Stig Saeveland has a double business degree and started working in the advisory sector in Norway. Five years ago, he took the opportunity to join the largest group in Scandinavia specialised in BMW and Porsche as CFO. About two years ago the business was acquired by Hedin and afterwards, he became CEO of the Hedin Automotive group in Scandinavia. He does not see himself as a ‘car guy’, but as someone ‘much more focused on the customer experience’.
How important is the customer experience to automotive retailers?
Electric, autonomous, connected and digital mobility; it is all happening at the same time, and at an extremely fast pace. In Hedin, we recognise the challenge, but more so – we see the opportunity. To grow and thrive, we need to put the customer at the centre and pursue new ways to operate. We work tirelessly to ensure that we are and remain the customer’s first choice. It´s about professional excellence and creating indelible energy and unique customer experiences – in every single customer interaction. Our premium products are identical whether a customer buys them from us or from our competitors. What sets us apart is our unique customer service. Our values, our strive to be surprisingly different, noticeably better, and our customer promise to “take care of everything – always”. Excellent people skills are a necessity for success now more than ever.
The knowledge of your salespeople is extremely important. Buyers now in Norway and Sweden are very knowledgeable, especially, about battery and EV technologies. A lot of them take the time to research and read about the product they want to buy. The internet plays a huge part in this, including OEMs’ websites, blogs, online channels, and videos.
All these elements increase our customers’ knowledge and EV is a big topic in Norway. Salespeople need to become specialists to provide our customers with the best possible experience.
How do you see dealers coping with this challenge and, as a result, the traditional dealership model evolve?
We tried to reorganise ourselves to help all customers walking into our dealership with a smooth and dynamic process. However, this shift needs to happen especially in our mindset. Dealers need to be creative, agile and able to adapt.
Personally, when I go into a shop I don’t like to be shifted around and I think we should not see a clear split between the different departments of a dealership.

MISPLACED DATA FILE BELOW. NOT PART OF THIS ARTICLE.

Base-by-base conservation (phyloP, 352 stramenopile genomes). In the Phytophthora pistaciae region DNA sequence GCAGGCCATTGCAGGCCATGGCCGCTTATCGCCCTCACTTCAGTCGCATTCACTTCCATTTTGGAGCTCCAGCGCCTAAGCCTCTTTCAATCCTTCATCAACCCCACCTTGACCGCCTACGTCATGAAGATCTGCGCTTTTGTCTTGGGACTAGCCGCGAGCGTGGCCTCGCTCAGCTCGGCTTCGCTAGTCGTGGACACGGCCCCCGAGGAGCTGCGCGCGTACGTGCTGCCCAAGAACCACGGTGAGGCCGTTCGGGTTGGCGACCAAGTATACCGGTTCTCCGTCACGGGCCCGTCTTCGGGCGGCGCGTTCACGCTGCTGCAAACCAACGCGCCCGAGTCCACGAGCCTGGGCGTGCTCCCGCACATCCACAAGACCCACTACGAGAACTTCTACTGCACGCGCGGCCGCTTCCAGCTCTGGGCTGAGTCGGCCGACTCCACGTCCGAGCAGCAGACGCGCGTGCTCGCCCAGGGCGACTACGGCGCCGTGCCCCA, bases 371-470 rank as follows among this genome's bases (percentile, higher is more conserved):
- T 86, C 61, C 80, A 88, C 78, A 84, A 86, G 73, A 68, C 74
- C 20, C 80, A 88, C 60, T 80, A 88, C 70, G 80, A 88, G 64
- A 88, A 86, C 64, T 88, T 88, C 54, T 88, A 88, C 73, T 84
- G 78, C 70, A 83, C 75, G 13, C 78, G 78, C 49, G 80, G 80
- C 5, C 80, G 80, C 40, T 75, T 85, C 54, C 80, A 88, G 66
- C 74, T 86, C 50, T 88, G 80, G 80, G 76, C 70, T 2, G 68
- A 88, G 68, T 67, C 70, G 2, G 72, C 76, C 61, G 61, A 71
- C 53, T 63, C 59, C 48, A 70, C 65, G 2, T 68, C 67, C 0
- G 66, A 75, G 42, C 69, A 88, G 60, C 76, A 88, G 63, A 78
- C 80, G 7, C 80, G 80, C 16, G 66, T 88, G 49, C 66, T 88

We started this journey embracing the Lean management style and, eventually, we will be able to iron out the divisions between our departments. Maybe one day a sales advisor and a service advisor will be the same person.
With such a forward-thinking mindset, do your customers still value the interaction with a ‘human being’?
Yes, this is a mixed picture, one thing does not exclude the other. We have a lot of extremely dedicated and fantastic employees, and they are flexible in their approach to our customers. It can only benefit certain customers to have fewer points of contacts if that’s what they want. It is important that we empower the customers and give them the choice of buying a car how, where and when they want, whether online or in store.
How about the online offering?
It’s very hard to get end to end online sales working though we have already sold new cars from our website. However, there are interesting trends, if you look at Amazon for example, which was born digitally and purely as an e-commerce platform, they are now opening physical shops in a lot of places. The holy grail is to be able to deliver an omni-channel experience to customers. They should be able to start a buying journey online and not have to start all over again when coming into a physical dealership or vice versa. We need to enable the customers to organise their buying journeys how they like. Some customers may prefer to start online, continue offline and then perhaps go online again, some may want to do everything offline, but the customer must have the choice. We need to look outside and learn from other sectors.
How is the relationship with your manufacturer?
We have a long, solid and trusting relationship with our manufacturers. In our experience, dealers and manufacturers need to work closely together. We share a common target; we both want to sell as many cars as possible with as high retention as possible in our workshop. We have all we need to make this happen, if we as dealers succeed, the manufacturer also succeeds.